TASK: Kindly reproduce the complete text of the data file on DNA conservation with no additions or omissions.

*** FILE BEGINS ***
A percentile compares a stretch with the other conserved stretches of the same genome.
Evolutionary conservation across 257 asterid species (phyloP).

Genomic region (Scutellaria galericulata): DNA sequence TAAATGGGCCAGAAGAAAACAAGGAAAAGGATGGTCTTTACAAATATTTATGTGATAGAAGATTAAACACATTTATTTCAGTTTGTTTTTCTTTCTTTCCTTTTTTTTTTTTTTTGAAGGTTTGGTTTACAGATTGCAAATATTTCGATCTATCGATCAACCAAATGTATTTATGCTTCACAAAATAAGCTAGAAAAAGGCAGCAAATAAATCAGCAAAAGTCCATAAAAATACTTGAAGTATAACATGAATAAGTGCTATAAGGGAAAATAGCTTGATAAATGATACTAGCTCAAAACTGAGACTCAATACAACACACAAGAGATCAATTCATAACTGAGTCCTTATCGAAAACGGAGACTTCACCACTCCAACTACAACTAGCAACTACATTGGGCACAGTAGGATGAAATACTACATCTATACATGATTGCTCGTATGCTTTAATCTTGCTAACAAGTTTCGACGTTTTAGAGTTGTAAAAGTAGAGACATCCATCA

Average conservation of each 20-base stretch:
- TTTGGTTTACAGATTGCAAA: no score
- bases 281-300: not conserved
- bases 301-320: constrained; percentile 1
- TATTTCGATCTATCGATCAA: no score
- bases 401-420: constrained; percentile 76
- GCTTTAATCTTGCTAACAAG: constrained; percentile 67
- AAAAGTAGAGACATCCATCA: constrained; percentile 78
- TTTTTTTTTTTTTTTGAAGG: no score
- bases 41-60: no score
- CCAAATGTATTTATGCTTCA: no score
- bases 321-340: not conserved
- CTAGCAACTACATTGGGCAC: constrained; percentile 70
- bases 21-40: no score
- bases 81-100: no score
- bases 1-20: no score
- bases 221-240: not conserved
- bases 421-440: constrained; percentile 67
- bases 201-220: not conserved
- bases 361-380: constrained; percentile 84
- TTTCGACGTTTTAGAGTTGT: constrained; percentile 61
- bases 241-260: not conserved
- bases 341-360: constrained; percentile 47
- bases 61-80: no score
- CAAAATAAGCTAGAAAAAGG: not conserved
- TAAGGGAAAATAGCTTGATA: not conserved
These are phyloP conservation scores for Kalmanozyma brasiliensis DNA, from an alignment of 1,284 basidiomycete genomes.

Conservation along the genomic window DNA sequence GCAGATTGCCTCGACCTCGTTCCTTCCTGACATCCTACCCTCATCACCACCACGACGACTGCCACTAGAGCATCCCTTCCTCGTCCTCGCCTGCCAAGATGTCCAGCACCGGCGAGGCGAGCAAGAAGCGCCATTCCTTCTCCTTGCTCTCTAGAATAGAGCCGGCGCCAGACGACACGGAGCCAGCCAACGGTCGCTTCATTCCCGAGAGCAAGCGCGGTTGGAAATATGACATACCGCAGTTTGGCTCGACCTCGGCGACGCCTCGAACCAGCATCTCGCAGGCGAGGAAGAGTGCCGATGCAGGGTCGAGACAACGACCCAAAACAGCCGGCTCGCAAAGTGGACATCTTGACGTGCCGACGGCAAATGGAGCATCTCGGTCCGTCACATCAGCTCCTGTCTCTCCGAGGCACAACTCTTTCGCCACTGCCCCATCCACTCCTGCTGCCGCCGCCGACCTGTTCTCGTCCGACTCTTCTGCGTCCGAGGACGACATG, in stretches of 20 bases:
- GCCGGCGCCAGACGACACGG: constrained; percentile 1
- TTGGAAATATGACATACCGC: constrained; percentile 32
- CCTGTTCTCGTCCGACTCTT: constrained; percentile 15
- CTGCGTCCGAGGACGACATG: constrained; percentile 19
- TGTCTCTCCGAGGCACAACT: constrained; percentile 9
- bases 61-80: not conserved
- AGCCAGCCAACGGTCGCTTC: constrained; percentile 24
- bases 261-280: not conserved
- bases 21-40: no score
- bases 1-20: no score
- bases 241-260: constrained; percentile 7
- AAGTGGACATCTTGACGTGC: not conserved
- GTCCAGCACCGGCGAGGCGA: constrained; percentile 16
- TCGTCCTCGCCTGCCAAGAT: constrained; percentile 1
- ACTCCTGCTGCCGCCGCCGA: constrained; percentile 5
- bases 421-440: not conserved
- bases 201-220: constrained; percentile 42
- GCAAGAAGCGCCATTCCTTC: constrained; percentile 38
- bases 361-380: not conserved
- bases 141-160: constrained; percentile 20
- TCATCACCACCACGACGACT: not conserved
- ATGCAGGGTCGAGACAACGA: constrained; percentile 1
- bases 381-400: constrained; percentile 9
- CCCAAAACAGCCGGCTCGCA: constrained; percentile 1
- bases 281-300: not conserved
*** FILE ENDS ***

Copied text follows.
A percentile compares a stretch with the other conserved stretches of the same genome.
Evolutionary conservation across 257 asterid species (phyloP).

Genomic region (Scutellaria galericulata): DNA sequence TAAATGGGCCAGAAGAAAACAAGGAAAAGGATGGTCTTTACAAATATTTATGTGATAGAAGATTAAACACATTTATTTCAGTTTGTTTTTCTTTCTTTCCTTTTTTTTTTTTTTTGAAGGTTTGGTTTACAGATTGCAAATATTTCGATCTATCGATCAACCAAATGTATTTATGCTTCACAAAATAAGCTAGAAAAAGGCAGCAAATAAATCAGCAAAAGTCCATAAAAATACTTGAAGTATAACATGAATAAGTGCTATAAGGGAAAATAGCTTGATAAATGATACTAGCTCAAAACTGAGACTCAATACAACACACAAGAGATCAATTCATAACTGAGTCCTTATCGAAAACGGAGACTTCACCACTCCAACTACAACTAGCAACTACATTGGGCACAGTAGGATGAAATACTACATCTATACATGATTGCTCGTATGCTTTAATCTTGCTAACAAGTTTCGACGTTTTAGAGTTGTAAAAGTAGAGACATCCATCA

Average conservation of each 20-base stretch:
- TTTGGTTTACAGATTGCAAA: no score
- bases 281-300: not conserved
- bases 301-320: constrained; percentile 1
- TATTTCGATCTATCGATCAA: no score
- bases 401-420: constrained; percentile 76
- GCTTTAATCTTGCTAACAAG: constrained; percentile 67
- AAAAGTAGAGACATCCATCA: constrained; percentile 78
- TTTTTTTTTTTTTTTGAAGG: no score
- bases 41-60: no score
- CCAAATGTATTTATGCTTCA: no score
- bases 321-340: not conserved
- CTAGCAACTACATTGGGCAC: constrained; percentile 70
- bases 21-40: no score
- bases 81-100: no score
- bases 1-20: no score
- bases 221-240: not conserved
- bases 421-440: constrained; percentile 67
- bases 201-220: not conserved
- bases 361-380: constrained; percentile 84
- TTTCGACGTTTTAGAGTTGT: constrained; percentile 61
- bases 241-260: not conserved
- bases 341-360: constrained; percentile 47
- bases 61-80: no score
- CAAAATAAGCTAGAAAAAGG: not conserved
- TAAGGGAAAATAGCTTGATA: not conserved
These are phyloP conservation scores for Kalmanozyma brasiliensis DNA, from an alignment of 1,284 basidiomycete genomes.

Conservation along the genomic window DNA sequence GCAGATTGCCTCGACCTCGTTCCTTCCTGACATCCTACCCTCATCACCACCACGACGACTGCCACTAGAGCATCCCTTCCTCGTCCTCGCCTGCCAAGATGTCCAGCACCGGCGAGGCGAGCAAGAAGCGCCATTCCTTCTCCTTGCTCTCTAGAATAGAGCCGGCGCCAGACGACACGGAGCCAGCCAACGGTCGCTTCATTCCCGAGAGCAAGCGCGGTTGGAAATATGACATACCGCAGTTTGGCTCGACCTCGGCGACGCCTCGAACCAGCATCTCGCAGGCGAGGAAGAGTGCCGATGCAGGGTCGAGACAACGACCCAAAACAGCCGGCTCGCAAAGTGGACATCTTGACGTGCCGACGGCAAATGGAGCATCTCGGTCCGTCACATCAGCTCCTGTCTCTCCGAGGCACAACTCTTTCGCCACTGCCCCATCCACTCCTGCTGCCGCCGCCGACCTGTTCTCGTCCGACTCTTCTGCGTCCGAGGACGACATG, in stretches of 20 bases:
- GCCGGCGCCAGACGACACGG: constrained; percentile 1
- TTGGAAATATGACATACCGC: constrained; percentile 32
- CCTGTTCTCGTCCGACTCTT: constrained; percentile 15
- CTGCGTCCGAGGACGACATG: constrained; percentile 19
- TGTCTCTCCGAGGCACAACT: constrained; percentile 9
- bases 61-80: not conserved
- AGCCAGCCAACGGTCGCTTC: constrained; percentile 24
- bases 261-280: not conserved
- bases 21-40: no score
- bases 1-20: no score
- bases 241-260: constrained; percentile 7
- AAGTGGACATCTTGACGTGC: not conserved
- GTCCAGCACCGGCGAGGCGA: constrained; percentile 16
- TCGTCCTCGCCTGCCAAGAT: constrained; percentile 1
- ACTCCTGCTGCCGCCGCCGA: constrained; percentile 5
- bases 421-440: not conserved
- bases 201-220: constrained; percentile 42
- GCAAGAAGCGCCATTCCTTC: constrained; percentile 38
- bases 361-380: not conserved
- bases 141-160: constrained; percentile 20
- TCATCACCACCACGACGACT: not conserved
- ATGCAGGGTCGAGACAACGA: constrained; percentile 1
- bases 381-400: constrained; percentile 9
- CCCAAAACAGCCGGCTCGCA: constrained; percentile 1
- bases 281-300: not conserved